The new clinical training centre at Charles Stuart University’s Orange health precinct that will help train the next generation of rural, regional and remote doctors has been toured by Nationals Regional Health Minister Mark Coulton, Nationals Regional Education Minister Andrew Gee, and National Rural Health Commissioner Ruth Stewart.
The centre accommodates a range of medical education services for the Doctor of Medicine degree, including introductions to clinical medicine and tutorial sessions, as well as professional development activities for clinicians and medical educators in the central west area of NSW.
Mr Coulton said students in the first intake of the Charles Sturt University and Western Sydney University Joint Program in Medicine (JPM) will use the centre to undertake clinical skills training and study.
The JPM is a five-year, school leaver program that has a strong focus on rural generalism and interprofessional learning.
“The Orange Rural Medical School is important because we know if we can get more students to study in regional Australia, they are more likely to want to live, work and raise a family in regional Australia at the completion of their training,” Mr Coulton said.
“These doctors will better understand the specific health needs of rural communities – and that is of immense importance to patients and their families.
“The school has a target of 80 per cent of new enrolments originating from rural areas. There will also be a focus on Aboriginal and Torres Strait Islander enrolments.”
Mr Gee said he was delighted to be meeting face to face with the region’s future leading medical minds.
“This brand new medical school which we are touring today will continue to transform not only the lives of our regional students but the communities and economies of Orange and the Central West for generations to come,” Mr Gee said.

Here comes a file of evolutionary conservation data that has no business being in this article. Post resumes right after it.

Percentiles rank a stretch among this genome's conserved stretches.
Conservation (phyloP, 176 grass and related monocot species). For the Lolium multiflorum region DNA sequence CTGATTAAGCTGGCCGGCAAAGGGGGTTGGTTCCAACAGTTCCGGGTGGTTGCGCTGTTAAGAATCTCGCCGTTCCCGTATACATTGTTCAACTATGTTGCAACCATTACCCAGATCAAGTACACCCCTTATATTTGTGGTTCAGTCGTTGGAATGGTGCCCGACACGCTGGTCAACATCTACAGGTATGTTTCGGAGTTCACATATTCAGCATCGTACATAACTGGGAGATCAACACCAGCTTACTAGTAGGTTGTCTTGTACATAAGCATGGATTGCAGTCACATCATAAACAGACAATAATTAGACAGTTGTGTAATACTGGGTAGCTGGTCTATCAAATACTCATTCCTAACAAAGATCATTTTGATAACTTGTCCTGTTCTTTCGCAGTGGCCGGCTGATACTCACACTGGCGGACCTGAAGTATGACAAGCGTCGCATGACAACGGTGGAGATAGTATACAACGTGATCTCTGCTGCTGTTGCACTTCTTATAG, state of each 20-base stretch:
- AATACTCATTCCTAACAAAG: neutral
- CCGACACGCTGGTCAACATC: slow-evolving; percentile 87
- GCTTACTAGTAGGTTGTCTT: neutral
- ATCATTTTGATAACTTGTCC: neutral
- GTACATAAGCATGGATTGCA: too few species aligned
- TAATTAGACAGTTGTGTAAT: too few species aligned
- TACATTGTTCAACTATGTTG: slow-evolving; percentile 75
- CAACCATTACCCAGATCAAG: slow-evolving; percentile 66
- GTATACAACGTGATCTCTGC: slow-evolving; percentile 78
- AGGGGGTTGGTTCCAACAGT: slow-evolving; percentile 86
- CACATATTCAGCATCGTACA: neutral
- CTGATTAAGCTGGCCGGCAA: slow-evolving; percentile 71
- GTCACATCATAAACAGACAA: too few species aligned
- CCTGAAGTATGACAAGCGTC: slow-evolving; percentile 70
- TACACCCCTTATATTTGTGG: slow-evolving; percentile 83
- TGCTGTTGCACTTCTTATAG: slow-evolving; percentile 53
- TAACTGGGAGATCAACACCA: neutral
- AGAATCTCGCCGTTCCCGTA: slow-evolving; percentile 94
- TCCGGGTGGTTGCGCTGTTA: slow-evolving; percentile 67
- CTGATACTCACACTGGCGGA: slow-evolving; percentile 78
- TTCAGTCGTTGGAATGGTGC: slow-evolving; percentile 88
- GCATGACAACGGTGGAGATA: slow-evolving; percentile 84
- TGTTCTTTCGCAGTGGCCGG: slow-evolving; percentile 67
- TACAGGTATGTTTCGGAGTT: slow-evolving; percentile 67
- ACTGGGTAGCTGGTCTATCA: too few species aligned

“The doctors who graduate from CSU will go on to anchor medical services in the bush and help ensure that our country communities have a future through the vital healthcare they will provide.
“This is a real example of people power securing a fantastic outcome. We fought hard for this facility and it’s a great pleasure to be celebrating these early and important milestones with the community.”
Professor Stewart said the school demonstrated the Australian Government’s commitment to enabling future doctors to train in rural areas, opening up more opportunities to bridge the city-country divide by providing quality medical services to areas such as the Central West.
“From my own experience of working rurally, I know the skills these students will learn by studying in a regional location will put them on a path to delivering healthcare in rural or remote areas and improve the health outcomes of those who chose to live in the regions,” Professor Stewart said.
Under the Murray-Darling Medical Schools Network established by the NSW Nationals in the federal government, Charles Sturt University is receiving $22 million in capital funding for new and upgraded teaching and learning facilities in Orange.
Eighty per cent of students’ clinical training will occur in regional areas as part of the Murray-Darling Medical Schools Network, while training that needs to be undertaken in a metropolitan location will occur in Western Sydney.